Thus, in accordance with the present invention, in addition to the conventional security system in a protected home, a line-cut monitor is provided which is connected across the telephone company lines extending into the protected home and a pulse width modulator (PWM) transmitter is provided which is coupled to the a.c. supply in the protected home. Thus, in the event that the telephone company lines outside the protected home are cut, the PWM transmitter responds to a signal received from the alarm panel of the conventional security system and/or emergency panic buttons in the protected home and provides for transmitting this data in the form of modulated high frequency signals over the a.c. supply lines to a PWM receiver provided in a selected one of the neighbor's homes in the neighborhood. This data upon being received in the selected neighbor's home is utilized to activate an automatic telephone communicator (ATC) therein which seizes the telephone company lines connected to the telephone in the selected neighbor's home and sends out a prerecorded or coded message indicating the nature of the emergency to the central station.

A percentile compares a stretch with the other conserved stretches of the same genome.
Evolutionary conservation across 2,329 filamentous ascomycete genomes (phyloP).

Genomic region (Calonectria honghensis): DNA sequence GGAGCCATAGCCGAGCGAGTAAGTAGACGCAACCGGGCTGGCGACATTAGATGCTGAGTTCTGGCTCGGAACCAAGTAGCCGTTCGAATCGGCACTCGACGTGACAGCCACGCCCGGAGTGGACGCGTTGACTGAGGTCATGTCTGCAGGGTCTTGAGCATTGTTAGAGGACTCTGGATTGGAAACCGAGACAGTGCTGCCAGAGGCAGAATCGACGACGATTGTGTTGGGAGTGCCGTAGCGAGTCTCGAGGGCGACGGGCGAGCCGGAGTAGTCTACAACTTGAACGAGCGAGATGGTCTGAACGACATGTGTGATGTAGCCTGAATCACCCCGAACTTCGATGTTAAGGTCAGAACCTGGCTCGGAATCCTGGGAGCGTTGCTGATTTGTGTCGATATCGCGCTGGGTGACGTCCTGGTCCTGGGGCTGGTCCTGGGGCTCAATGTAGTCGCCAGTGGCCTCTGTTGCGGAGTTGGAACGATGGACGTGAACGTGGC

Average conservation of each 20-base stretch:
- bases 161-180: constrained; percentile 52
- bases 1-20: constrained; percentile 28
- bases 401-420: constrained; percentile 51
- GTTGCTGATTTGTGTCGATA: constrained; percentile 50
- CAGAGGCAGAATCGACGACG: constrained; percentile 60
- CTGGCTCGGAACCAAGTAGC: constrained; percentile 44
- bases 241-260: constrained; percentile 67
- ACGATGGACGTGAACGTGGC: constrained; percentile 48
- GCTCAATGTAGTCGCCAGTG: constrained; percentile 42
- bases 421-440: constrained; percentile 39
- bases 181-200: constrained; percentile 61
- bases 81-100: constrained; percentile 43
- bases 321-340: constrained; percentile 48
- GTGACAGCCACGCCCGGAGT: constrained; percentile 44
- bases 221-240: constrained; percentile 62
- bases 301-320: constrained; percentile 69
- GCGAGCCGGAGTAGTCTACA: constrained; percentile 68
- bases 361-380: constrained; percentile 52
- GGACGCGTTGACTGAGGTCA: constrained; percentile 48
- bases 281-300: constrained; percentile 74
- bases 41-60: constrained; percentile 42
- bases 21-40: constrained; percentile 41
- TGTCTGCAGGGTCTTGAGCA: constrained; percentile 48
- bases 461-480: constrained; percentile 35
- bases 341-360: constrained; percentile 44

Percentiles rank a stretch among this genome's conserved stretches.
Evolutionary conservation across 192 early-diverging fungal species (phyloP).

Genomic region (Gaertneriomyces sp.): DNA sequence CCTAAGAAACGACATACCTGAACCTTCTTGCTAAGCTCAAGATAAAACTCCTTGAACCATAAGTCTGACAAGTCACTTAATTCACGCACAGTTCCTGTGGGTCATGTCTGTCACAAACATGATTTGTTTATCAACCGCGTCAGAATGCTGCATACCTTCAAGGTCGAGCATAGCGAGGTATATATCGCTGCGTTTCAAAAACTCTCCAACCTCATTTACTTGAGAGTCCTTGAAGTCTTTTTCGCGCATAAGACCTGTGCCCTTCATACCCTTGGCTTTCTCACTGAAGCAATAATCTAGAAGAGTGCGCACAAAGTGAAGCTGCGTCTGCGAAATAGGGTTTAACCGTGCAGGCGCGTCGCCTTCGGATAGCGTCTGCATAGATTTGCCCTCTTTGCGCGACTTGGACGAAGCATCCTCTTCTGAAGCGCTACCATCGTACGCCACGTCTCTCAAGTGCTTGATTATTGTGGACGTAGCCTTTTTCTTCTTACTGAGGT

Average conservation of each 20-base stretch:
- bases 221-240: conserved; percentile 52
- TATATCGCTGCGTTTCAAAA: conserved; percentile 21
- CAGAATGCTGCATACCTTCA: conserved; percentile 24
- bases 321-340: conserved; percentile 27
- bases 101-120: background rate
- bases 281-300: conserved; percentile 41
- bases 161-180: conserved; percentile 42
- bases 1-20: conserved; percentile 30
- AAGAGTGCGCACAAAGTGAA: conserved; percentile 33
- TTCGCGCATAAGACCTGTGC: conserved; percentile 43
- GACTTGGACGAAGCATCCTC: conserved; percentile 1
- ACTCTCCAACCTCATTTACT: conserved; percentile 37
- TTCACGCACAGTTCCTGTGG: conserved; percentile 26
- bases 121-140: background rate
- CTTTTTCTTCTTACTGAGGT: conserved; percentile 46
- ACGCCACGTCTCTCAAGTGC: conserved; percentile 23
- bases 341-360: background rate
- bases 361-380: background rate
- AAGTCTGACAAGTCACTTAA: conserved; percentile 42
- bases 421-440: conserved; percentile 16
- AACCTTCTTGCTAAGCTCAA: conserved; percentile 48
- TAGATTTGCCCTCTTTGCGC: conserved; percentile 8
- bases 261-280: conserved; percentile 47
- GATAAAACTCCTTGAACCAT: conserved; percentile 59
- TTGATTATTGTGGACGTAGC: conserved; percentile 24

Accordingly, one of the objects of the present invention is to provide a security system for a protected home that makes use of a neighbor's telephone company lines to send signals regarding emergencies to a central station in the event the telephone company lines at the protected home have been cut by an intruder.

Another object of the present invention is to provide for sending information to a central station as to whether a security system at a protected home is armed or unarmed so that the likelihood of whether a burglary is in progress can be more readily determined by an operator at the central station.

Yet another object of the present invention is to provide a conflict avoidance circuit coupled to a PWM transmitter in a protected home which prevents the PWM transmitter from impressing high frequency signals on the a.c. supply lines in the neighborhood until the conflict avoidance circuit detects the absence of any high frequency signals on the a.c. supply lines.

These and other objects and features of the present invention will be apparent through a consideration of the following description when viewed in the light of the accompanying drawings which show an exemplary schematic diagram of a preferred embodiment of the invention.

BRIEF DESCRIPTION OF THE DRAWINGS

FIG. 1 is a diagram illustrating the overall security system of the present invention;

FIG. 2 is a schematic diagram of a PWM transmitter and associated circuits as provided in a protected home;

FIG. 3 illustrates the waveforms of a word of digital bits as generated by the PWM transmitter;

FIG. 4 is a schematic diagram of a PWM receiver and associated circuits as provided in the neighbor's home;

FIG. 5 is a schematic diagram of an automatic telephone communicator as provided in the neighbor's home;